Un viaggio nel deserto: il Sahara Occidentale

A journey through the desert: Western Sahara

The Desert of Loneliness (pt. II)

🇮🇹 Per la versione in italiano clicca qui.

In the absence of a clear legal answer, politics fills the gap.

Andrew G. Lewis

In the first article of this series about Western Sahara we saw the Green March, incited by King Hassan II, crossing the Rubicon and entering Spanish Sahara, the last act of Rabat’s strategy aimed at drawing the new borders of the “Great Morocco” and of the region in general. The march was followed by the signing, the 14th of November 1975 -a few days before Franco’s death-, of the Madrid Accords between Spain, Morocco and Mauritania. The treaty established an interim administration until the definitive withdrawal of the Spanish troops, set for the 28th of February 1976.

Just like this, Spain lost its last colony and the Sahrawi people saw every possibility of obtaining the much coveted freedom fade away, but, in contrast to Britain’s withdrawal from Hong Kong, there was no glorious march to the sound of Auld Lang Syne, no bagpipes to go with the farewell, no ceremony; only tears and shame. As Arturo Pérez-Reverte, a former war correspondent then stationed in Western Sahara, wrote in a 2015 piece, the order came down for Spanish soldiers to disarm the loyal indigenous troops who so valiantly had fought alongside them for many years. Feeling bitterness, shame and desperation, many officers -those who dared- helped their men escape and join the Polisario Front, a national liberation movement born in 1973 with the aim of achieving self-determination.

What followed was a guerrilla war between the Polisario, which, in the meantime, had proclaimed the Sahrawi Arab Democratic Republic (SADR), and Morocco that lasted intermittently for fifteen years and caused more than 150,000 refugees, according to an UNICEF official 2010 estimate. Unconfirmed sources maintain that Rabat, backed by France and the United States -after all we find ourselves in the context of the Cold War and the Polisario Front not only was part of the socialist sphere, but also was -and still is today- supported by then “soviet” Algeria-, made use of napalm and white phosphorous to bomb Sahrawi civilian camps.

While Mauritania, worn out by the war of attrition, signed the peace with the Polisario Front in 1979, Morocco kept claiming its sovereignty on Western Sahara, also basing its demands on the Madrid Accords. However, such claim is considered weak by many analysts and scholars, as not only Morocco does not control Western Sahara’s territory in its totality, but also because, as Andrew G. Lewis affirms in “A disappearing right of self-determination: the ongoing impasse in Western Sahara and its consequences“, the Madrid Accords, as stipulated in the UN’s General Assembly Resolution 1514, “did not result in the decolonization of the Western Sahara on the basis of free and informed consent of the Sahrawi people”. Most importantly, the resolution’s focus is to reaffirm “the inalienable right to self-determination […] of all the Saharan populations originating in the Territory”.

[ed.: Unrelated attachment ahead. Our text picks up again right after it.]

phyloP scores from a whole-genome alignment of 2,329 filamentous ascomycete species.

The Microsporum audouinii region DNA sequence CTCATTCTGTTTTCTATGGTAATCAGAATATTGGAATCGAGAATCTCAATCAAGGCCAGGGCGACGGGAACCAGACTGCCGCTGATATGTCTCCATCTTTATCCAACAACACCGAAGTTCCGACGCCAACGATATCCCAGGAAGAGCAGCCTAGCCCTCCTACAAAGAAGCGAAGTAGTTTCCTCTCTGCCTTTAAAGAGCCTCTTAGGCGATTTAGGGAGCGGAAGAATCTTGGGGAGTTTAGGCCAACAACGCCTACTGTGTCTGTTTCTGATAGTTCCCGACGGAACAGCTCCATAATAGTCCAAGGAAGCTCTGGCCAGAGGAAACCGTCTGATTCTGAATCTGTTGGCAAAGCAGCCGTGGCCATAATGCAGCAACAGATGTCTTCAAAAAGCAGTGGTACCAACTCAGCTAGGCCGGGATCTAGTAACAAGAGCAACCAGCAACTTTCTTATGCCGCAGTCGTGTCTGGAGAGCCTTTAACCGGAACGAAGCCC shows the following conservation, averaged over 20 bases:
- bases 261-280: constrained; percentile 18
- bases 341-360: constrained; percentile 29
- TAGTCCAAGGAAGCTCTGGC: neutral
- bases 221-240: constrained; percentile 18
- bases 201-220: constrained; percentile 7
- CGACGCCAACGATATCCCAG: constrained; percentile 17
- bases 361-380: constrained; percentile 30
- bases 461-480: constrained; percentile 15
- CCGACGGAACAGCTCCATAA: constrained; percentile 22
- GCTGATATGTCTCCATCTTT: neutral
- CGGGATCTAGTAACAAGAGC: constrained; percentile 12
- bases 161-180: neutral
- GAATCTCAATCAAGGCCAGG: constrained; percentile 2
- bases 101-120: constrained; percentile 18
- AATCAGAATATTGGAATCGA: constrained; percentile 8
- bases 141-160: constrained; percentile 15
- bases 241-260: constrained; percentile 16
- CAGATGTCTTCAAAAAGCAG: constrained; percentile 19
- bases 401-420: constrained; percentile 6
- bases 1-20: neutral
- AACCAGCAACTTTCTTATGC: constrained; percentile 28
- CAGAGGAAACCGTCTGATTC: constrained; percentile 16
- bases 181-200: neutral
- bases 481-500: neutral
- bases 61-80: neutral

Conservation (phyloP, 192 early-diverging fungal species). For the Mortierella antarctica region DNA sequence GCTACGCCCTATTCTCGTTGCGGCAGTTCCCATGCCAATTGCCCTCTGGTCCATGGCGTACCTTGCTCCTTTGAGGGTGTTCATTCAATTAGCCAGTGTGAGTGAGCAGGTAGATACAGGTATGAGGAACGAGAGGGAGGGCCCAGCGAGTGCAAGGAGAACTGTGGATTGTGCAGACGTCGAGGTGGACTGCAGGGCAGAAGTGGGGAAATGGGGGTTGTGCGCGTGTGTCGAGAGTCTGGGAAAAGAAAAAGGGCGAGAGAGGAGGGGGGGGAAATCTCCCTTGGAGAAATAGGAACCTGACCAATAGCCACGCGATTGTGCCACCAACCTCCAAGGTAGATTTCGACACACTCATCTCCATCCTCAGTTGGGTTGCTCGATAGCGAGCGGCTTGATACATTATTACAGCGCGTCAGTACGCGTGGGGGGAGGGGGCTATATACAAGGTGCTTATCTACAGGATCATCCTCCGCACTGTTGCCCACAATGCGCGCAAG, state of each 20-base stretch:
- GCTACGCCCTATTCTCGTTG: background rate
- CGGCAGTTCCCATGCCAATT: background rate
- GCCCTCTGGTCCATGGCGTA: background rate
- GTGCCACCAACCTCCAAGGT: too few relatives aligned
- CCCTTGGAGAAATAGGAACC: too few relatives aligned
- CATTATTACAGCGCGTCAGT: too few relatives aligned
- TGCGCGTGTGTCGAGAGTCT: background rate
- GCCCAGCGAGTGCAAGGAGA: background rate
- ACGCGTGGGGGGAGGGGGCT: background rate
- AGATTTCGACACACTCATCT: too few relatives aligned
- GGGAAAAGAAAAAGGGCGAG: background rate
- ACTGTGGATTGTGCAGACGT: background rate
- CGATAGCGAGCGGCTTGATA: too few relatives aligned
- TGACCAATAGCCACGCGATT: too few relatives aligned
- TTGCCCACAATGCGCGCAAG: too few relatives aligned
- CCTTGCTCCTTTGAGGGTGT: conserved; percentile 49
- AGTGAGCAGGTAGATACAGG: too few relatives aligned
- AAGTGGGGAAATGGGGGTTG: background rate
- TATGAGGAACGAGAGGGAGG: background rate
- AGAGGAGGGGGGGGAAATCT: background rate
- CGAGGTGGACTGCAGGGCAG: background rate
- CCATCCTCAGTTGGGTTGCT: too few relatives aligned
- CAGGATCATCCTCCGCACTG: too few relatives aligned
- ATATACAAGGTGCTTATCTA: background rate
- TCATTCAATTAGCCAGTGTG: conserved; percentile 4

There are even doubts surrounding the validity of the Madrid Accords, since they could be the product of the threat or coercive use of force (the Green March), forbidden by Article 52 of the Vienna Convention on the Law of Treaties. Nevertheless, the UN has yet to state unequivocally its position on the issue, simply maintaining that the territory should be decolonized and not recognizing Morocco as its administering power. The Security Council, in particular, despite its initial support for self-determination, “with the passage of Resolution 1429 in 2002 shifted towards the prioritization of a political solution” (-Lewis).

This new pragmatic stance -an evident and, in many ways, logical example of realpolitik– was nothing but the natural consequence of years of failed negotiations between Morocco, the Polisario Front and the United Nations for the organization of a referendum on self-determination. The problem was -and it still is today- the identification of those eligible to vote in a self-determination referendum and the criteria to apply: ethnic, of nationality, of residence or a hybrid? Who was entitled to vote? Only the members of the Sahrawi population, regardless of their location, if in the Territory or in the refugee camps in Tindouf (Algeria)? Moroccan and Sahrawi citizens? Only those residing in Western Sahara without regard to their ethnic group? According to Lewis, “over time Morocco has successfully established itself in the bulk of the territory, applying its own laws, settling its own population, and exploiting the territory’s natural resources”.

In 1991 the Security Council established MINURSO, a peacekeeping mission the objectives of which were to monitor the ceasefire achieved that same year and, more importantly, to organize and ensure a free and fair referendum and to identify and register qualified voters. As we shall see in the next article, in spite of the numerous plans proposed over the years (Settlement Plan, Baker I and II), the United Nations inaction and MINURSO’s failure gave place to a deadlock situation from which only Morocco has taken advantage to advance its own agenda and secure support from its allies. All of it with the impassiveness of the UN and the International Community.


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